I’m not sure if this happens around the world, but in Australia, for those of us that live in the city, every Easter the Royal Agricultural Show comes to town. It was originally established in the late 1800s as a way to bring attention and promote the state’s agricultural produce and industry. And it still does to some extent but they have thrown in fun fair rides, foods, amusements and so on too. But its usual tag is when the country comes to the city.
As a child it was all about the sample bags, or as they are now called, showbags – overpriced bags of small packs of confectionery or cheap ‘made in China’ toys that for some reason are irresistibly a good bargain. But now as an adult, and part-time artist, it provides a refreshing variety of things to draw.
One great thing about going to the Easter Show, what it is commonly called, is that it is all about interaction and getting up close with the animals. Although many are in pens you can still stand close enough to get some good details unlike the zoo. I wish I had more time to get to all the animal pavilions but I was pooped by the afternoon. All the sketches were drawn with a blue biro pen.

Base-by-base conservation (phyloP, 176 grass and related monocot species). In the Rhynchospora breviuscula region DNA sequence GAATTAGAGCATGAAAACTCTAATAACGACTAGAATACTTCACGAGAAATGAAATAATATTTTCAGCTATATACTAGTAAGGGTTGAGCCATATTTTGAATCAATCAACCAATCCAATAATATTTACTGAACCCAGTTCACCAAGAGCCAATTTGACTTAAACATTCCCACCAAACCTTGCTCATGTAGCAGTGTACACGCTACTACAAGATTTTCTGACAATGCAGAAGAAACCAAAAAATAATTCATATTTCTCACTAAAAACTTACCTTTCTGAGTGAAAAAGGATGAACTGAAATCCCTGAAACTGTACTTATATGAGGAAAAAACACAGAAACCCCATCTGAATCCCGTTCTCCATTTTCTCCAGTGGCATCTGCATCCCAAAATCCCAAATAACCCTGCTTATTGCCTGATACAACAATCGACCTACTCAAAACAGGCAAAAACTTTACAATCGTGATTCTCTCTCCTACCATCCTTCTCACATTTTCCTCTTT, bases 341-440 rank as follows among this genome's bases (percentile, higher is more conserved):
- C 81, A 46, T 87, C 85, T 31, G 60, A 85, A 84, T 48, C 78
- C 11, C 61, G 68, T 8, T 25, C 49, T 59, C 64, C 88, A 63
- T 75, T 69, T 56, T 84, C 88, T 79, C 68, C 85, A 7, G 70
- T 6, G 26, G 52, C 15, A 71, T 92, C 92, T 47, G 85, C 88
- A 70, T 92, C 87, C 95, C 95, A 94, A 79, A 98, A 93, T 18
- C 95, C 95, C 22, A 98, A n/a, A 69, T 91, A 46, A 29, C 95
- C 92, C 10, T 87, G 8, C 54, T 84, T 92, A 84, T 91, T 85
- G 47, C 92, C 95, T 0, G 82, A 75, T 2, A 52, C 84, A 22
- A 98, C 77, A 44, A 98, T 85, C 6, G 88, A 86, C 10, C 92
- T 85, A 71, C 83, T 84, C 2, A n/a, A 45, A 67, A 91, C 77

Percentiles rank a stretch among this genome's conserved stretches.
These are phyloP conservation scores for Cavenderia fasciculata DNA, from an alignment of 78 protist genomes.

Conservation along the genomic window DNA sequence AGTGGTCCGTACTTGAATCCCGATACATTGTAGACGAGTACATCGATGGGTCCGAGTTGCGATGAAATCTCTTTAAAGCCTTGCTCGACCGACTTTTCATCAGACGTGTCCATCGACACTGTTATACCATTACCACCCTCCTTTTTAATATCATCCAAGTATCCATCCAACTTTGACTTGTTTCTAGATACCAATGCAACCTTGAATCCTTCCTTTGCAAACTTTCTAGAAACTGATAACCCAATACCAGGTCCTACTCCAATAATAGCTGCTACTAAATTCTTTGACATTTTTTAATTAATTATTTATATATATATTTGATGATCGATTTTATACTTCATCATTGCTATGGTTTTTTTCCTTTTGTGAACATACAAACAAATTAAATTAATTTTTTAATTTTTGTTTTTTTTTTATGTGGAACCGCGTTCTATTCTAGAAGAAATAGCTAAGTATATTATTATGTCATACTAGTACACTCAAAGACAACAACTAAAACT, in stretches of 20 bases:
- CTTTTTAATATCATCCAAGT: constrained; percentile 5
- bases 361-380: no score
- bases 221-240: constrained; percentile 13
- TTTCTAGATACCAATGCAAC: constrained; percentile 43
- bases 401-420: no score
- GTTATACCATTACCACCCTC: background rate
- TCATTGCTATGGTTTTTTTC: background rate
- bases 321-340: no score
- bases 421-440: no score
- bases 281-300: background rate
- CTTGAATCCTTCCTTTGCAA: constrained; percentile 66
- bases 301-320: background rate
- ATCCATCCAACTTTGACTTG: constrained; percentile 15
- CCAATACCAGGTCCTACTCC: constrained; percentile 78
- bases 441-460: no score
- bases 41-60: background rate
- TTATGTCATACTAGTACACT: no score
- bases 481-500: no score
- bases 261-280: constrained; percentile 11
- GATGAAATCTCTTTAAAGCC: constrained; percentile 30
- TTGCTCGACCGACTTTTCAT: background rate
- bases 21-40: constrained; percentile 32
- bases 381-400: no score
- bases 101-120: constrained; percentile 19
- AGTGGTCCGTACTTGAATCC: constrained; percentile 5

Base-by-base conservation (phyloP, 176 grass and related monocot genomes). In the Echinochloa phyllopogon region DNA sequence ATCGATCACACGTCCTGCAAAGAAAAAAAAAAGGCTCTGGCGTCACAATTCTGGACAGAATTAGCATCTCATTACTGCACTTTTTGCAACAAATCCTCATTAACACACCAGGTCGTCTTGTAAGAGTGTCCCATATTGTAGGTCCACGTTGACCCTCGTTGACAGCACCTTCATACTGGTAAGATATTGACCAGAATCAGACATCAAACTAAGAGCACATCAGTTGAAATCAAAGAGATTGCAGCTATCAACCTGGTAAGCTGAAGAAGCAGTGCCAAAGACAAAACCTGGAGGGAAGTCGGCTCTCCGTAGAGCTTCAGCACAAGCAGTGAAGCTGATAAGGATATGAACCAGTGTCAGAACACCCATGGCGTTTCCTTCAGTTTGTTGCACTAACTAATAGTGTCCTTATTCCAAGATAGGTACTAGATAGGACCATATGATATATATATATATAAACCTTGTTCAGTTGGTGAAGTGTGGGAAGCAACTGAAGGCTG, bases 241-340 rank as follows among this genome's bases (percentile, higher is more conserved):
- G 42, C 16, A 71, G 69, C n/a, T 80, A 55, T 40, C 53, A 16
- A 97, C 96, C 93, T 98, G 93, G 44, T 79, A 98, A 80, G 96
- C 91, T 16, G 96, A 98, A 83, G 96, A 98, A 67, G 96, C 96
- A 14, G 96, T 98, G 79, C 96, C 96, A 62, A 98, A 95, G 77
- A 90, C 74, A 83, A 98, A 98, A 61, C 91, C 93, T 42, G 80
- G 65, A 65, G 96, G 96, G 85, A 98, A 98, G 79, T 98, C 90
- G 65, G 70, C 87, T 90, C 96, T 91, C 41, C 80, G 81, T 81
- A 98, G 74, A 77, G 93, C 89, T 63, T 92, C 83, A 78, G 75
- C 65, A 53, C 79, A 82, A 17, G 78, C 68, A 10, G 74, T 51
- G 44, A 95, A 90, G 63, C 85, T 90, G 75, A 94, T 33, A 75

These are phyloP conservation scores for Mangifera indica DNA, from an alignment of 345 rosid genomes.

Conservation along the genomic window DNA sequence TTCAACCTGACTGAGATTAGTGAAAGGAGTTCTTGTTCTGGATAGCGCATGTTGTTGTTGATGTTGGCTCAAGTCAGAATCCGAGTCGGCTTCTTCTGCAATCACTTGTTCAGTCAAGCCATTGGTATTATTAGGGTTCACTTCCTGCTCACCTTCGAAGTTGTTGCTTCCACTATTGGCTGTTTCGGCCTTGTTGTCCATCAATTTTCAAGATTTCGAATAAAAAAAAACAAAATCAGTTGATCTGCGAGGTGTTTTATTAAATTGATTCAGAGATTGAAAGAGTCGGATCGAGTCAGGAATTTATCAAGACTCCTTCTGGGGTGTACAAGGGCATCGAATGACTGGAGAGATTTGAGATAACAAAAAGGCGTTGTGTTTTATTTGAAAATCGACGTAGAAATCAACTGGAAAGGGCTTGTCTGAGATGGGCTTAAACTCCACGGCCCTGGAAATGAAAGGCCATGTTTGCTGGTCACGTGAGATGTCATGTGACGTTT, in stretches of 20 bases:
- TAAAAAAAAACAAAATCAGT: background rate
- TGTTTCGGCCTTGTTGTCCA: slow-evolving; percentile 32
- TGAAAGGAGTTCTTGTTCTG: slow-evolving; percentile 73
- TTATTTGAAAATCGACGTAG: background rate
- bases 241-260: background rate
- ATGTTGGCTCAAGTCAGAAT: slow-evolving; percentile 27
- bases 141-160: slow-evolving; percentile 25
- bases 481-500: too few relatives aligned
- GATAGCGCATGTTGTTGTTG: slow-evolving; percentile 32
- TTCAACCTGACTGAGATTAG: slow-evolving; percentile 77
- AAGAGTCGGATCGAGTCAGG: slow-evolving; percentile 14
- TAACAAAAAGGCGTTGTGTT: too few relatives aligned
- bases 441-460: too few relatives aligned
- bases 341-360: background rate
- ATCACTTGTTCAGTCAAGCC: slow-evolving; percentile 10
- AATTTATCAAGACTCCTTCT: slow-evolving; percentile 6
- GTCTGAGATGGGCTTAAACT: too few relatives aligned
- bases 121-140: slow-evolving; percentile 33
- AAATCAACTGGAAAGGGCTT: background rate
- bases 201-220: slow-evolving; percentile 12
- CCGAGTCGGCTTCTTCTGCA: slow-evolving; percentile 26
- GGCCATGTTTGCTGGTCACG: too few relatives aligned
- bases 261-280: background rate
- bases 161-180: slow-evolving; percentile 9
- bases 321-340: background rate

The Farmyard Nursery was great. Some of the animals were penned but they had a lot of baby goats and sheep walking around. A lot better since I was a kid. Speaking of kids, I had one little kid who I think found sanctity underneath me from some excited children.
Another highlight was drawing the woodchopping. Not the easiest to do but very compelling and addictive. Partly because each woodchopping heat would last only minutes and their movements aren’t as repetitive as I hoped, so it took some time to observe the movements and body stances.
But they have such wonderful and dynamic movement when they swing and aim their axes, not just with the arms but the legs and back. I made two visits to the woodchopping arena that day. I think if I go to the show next year I either buy a 2-day pass and spend one entire day just drawing them.
Cheers and happy easter!